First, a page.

Dynamic spleen mass in wild and domestic American mink
The immune system is considered to be an energetically expensive component of an individual's life history. Investment in the immune system can depend on the environment that an individual finds itself in. The American mink, Neovison vison, exists in the natural environment and on fur farms. The natural environment and mink farm differ in many ways, such as wild mink being exposed to many parasites that are less prevalent and less abundant in the domestic environment because of veterinary care. We collected free‐ranging mink from commercial trappers and domestic mink from fur farmers in Ontario and Nova Scotia, Canada, and examined relative spleen mass. Wild male mink had larger spleens than domestic mink in Nova Scotia, with a similar trend in Ontario. Female mink that escaped from farms (feral) in Nova Scotia had significantly larger spleens than their domestic counterparts on the farms. Both of these results are consistent with the prediction that the natural environment contains parasites and pathogens that require enhanced investment in the immune system. In Nova Scotia, females had larger spleens than males, whether considering wild or domestic populations. Finally, wild mink showed greater condition dependence of spleen mass than domestic populations. Further investigations should include experimental approaches such as providing veterinary care to wild populations to assess the effects of parasites and pathogens on the immune system. © 2012 The Linnean Society of London, Biological Journal of the Linnean Society, 2012, ••, ••–••.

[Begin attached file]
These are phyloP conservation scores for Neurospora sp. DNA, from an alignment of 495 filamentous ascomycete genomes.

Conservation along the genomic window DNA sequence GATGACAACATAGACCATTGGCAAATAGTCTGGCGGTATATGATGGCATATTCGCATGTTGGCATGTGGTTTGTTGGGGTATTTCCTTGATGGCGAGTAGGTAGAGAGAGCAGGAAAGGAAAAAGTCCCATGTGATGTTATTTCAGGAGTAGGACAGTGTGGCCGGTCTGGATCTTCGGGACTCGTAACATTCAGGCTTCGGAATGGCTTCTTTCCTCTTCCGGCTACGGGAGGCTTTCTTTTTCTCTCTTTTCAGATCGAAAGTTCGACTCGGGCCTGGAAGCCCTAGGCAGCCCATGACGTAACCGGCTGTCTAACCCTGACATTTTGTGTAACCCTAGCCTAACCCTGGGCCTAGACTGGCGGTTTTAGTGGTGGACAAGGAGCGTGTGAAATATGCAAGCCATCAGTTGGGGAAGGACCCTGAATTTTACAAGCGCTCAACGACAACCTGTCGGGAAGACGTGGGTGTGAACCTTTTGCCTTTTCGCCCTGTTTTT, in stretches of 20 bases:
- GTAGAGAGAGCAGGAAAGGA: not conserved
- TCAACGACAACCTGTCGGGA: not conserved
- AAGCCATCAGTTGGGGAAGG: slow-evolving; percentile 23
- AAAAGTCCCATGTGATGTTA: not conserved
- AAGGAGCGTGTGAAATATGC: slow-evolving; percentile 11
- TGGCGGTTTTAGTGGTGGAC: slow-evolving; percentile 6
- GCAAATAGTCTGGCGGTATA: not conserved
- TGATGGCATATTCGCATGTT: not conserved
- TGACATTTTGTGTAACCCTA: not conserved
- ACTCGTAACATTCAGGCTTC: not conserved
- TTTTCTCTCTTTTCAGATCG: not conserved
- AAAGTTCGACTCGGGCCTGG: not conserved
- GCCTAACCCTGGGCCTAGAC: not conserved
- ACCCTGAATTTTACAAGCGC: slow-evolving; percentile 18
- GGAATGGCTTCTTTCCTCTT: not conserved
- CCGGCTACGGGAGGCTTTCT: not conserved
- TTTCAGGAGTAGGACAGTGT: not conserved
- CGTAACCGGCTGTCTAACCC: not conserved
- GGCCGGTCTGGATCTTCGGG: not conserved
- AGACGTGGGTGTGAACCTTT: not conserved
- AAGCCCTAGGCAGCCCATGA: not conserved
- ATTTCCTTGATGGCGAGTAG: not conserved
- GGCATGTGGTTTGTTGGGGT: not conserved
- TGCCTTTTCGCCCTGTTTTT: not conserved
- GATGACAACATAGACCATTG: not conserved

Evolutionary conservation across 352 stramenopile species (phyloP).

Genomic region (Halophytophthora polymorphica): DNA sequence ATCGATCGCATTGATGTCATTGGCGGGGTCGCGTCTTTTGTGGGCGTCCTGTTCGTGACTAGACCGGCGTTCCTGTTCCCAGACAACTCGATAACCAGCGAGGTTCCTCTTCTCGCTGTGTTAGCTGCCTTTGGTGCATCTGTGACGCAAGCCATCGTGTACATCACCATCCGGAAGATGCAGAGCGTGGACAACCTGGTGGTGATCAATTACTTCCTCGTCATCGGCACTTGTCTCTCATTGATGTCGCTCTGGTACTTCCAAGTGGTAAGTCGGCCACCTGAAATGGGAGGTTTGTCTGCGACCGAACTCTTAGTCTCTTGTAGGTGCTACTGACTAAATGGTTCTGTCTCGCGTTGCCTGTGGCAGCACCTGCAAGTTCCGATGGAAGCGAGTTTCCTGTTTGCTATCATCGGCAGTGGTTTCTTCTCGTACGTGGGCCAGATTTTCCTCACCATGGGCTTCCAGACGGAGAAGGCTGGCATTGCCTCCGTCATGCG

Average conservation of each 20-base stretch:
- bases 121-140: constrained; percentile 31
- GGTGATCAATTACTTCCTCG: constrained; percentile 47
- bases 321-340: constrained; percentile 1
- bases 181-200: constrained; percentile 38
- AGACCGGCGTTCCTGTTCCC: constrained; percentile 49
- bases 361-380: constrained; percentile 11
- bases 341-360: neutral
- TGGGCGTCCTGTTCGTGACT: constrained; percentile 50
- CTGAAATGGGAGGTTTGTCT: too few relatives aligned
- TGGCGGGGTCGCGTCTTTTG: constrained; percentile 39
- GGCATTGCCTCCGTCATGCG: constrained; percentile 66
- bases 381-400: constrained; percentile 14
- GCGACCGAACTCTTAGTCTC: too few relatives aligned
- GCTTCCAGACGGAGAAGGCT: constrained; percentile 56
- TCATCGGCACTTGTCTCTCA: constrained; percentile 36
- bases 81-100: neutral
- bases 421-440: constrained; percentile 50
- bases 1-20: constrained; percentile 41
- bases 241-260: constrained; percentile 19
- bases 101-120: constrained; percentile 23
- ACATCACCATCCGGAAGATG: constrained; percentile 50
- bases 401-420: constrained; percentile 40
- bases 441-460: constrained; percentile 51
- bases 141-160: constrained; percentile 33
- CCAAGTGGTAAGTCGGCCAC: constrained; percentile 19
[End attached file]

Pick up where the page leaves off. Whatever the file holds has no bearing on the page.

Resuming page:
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Document Type: Research Article
Publication date: 2012-11-01